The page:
Issues to consider
In general, research is lacking with regards to the socioeconomic effects of employment requirements in public procurement. Here we mention a number of areas that are of particular interest in applying such requirements from a financial perspective.
According to the way employment requirements have been applied in Sweden thus far, some contracting authorities have focused on offering fixed-term employment, whilst others provide internship placements. There are advantages to offering fixed-term employment – it is close to a permanent job. From a legal and financial standpoint, though, it can be problematic. According to section 25 of the Employment Protection Act, employees who are laid off due to lack of work must be given priority for re-employment in the business in which they were previously employed. Economically, there is a risk of displacement.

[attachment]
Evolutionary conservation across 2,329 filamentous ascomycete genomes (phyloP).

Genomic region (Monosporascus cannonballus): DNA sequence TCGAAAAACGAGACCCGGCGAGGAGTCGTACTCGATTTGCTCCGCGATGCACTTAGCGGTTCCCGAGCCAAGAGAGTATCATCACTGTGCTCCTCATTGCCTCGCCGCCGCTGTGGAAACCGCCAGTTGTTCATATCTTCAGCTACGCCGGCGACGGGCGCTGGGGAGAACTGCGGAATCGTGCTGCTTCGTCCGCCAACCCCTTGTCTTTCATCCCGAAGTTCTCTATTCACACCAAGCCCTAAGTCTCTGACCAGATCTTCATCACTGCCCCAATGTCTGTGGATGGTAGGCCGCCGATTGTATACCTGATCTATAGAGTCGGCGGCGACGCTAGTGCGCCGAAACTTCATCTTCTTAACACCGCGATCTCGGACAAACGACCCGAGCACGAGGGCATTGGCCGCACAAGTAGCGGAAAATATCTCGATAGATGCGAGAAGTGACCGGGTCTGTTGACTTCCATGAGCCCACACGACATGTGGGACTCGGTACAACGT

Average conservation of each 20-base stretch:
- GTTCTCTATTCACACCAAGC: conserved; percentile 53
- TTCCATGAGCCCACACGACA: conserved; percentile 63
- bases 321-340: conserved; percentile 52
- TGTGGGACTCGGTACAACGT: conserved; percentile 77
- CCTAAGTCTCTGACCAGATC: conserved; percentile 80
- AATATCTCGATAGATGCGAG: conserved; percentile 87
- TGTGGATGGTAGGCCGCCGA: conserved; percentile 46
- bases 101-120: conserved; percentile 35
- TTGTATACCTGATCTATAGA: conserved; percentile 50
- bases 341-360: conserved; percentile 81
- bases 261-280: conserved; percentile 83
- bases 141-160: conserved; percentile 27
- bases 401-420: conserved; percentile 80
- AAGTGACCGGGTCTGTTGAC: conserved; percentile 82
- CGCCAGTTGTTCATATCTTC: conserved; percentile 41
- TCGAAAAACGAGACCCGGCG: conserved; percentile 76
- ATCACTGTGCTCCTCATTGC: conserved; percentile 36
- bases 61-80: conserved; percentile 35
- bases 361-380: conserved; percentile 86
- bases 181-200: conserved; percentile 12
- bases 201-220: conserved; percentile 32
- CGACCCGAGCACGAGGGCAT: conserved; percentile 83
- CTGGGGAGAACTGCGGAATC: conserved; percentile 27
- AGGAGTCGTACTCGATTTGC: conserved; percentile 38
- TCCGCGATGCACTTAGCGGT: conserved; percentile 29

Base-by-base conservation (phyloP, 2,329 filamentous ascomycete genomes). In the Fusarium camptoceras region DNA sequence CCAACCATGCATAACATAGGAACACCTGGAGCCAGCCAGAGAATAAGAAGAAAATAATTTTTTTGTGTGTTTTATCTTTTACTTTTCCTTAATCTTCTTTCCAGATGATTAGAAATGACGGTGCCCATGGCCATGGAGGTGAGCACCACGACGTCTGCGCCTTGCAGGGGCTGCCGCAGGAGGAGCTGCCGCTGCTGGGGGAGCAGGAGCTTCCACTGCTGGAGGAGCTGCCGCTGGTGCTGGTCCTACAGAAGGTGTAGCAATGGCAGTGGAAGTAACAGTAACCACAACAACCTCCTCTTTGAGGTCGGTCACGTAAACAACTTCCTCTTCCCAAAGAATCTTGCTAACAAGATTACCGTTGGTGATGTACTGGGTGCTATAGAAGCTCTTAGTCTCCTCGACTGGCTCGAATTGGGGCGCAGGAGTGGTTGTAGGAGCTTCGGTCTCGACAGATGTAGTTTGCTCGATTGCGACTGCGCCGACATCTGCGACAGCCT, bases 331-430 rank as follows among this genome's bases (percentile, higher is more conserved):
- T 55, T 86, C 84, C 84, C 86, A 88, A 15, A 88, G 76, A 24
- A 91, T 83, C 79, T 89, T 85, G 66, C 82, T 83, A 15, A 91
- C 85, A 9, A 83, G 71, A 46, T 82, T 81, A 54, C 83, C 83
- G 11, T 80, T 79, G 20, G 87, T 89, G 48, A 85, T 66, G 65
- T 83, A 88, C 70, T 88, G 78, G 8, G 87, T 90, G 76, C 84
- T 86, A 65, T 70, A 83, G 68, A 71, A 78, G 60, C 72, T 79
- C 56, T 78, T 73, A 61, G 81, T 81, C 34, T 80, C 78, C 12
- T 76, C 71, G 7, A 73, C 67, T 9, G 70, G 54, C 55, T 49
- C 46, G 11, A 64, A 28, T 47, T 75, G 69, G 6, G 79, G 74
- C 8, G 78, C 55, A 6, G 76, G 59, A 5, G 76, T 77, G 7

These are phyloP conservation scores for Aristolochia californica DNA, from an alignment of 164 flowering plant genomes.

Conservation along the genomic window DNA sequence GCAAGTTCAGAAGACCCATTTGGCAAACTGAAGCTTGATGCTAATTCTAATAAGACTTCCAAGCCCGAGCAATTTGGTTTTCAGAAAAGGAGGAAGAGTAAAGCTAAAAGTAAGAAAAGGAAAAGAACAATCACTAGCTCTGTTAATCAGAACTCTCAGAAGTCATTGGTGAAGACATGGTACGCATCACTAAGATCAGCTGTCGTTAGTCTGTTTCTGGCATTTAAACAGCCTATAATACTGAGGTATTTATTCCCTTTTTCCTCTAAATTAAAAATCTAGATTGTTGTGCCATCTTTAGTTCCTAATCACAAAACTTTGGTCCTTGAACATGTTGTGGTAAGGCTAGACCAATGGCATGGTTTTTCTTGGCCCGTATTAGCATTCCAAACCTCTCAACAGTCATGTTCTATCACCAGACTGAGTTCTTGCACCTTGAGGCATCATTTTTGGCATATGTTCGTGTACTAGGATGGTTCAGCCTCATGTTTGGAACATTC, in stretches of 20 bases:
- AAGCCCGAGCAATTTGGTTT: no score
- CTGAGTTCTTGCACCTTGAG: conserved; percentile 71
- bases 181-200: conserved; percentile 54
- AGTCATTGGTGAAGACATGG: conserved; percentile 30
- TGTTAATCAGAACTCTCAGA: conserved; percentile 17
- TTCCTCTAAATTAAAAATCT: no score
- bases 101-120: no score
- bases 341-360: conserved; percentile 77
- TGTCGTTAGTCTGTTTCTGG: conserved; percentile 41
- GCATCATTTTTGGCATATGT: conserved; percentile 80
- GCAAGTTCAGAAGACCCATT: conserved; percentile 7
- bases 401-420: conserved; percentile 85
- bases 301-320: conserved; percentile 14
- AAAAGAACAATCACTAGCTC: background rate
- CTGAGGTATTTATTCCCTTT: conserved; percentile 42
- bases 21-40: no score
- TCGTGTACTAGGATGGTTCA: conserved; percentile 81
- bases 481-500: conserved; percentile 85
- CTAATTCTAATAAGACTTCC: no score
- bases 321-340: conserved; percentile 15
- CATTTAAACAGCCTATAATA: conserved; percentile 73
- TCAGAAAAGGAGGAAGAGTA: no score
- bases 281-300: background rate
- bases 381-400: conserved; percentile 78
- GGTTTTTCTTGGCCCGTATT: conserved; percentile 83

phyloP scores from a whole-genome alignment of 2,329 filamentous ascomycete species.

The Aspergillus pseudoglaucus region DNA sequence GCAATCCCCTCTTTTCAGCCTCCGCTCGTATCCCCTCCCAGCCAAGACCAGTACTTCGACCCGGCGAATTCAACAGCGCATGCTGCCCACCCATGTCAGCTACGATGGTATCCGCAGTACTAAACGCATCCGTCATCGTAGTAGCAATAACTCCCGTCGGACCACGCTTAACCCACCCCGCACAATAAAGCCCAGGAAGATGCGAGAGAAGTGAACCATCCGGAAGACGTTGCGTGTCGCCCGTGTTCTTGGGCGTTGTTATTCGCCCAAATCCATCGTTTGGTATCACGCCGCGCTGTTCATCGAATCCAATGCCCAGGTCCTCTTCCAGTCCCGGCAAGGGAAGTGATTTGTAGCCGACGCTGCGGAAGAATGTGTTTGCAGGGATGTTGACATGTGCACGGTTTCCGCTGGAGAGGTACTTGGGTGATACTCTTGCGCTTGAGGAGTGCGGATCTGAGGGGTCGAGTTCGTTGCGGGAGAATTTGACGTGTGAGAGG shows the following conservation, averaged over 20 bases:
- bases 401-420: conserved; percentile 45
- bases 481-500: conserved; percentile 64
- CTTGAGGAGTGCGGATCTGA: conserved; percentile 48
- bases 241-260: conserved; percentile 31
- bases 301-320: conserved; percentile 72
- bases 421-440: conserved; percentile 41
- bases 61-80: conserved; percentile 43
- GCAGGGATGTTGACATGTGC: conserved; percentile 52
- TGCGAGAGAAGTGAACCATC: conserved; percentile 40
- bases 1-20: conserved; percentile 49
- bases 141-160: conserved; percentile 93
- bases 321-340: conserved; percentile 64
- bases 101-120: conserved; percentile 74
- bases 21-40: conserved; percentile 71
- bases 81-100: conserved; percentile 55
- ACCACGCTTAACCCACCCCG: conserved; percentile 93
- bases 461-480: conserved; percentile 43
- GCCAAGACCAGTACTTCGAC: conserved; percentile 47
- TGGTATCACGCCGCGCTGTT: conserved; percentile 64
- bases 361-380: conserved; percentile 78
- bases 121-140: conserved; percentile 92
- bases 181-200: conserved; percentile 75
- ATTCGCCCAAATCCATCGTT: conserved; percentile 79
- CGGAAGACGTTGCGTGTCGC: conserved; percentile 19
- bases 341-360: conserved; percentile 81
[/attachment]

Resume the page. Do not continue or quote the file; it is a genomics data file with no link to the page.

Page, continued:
In this case, displacement effects refer to the fact, that actions taken for certain individuals to receive employment, also reduces opportunities for others to find work. Those affected by displacement can include other unemployed persons, individuals who would like to change jobs and students.
It is unlikely that it would be possible to completely avoiding displacement effects. Prior to procurement, contracting authorities should consider whether the displacement effects that may arise are justified. Following procurement, an analysis should determine the extent to which displacement effects actually occur and compare them to the outcome that is achieved.
There is currently no standard model for what sort of evaluation method should be used to measure the effects of setting employment requirements in procurement. Simply put, the positive effects should be compared to the negative ones.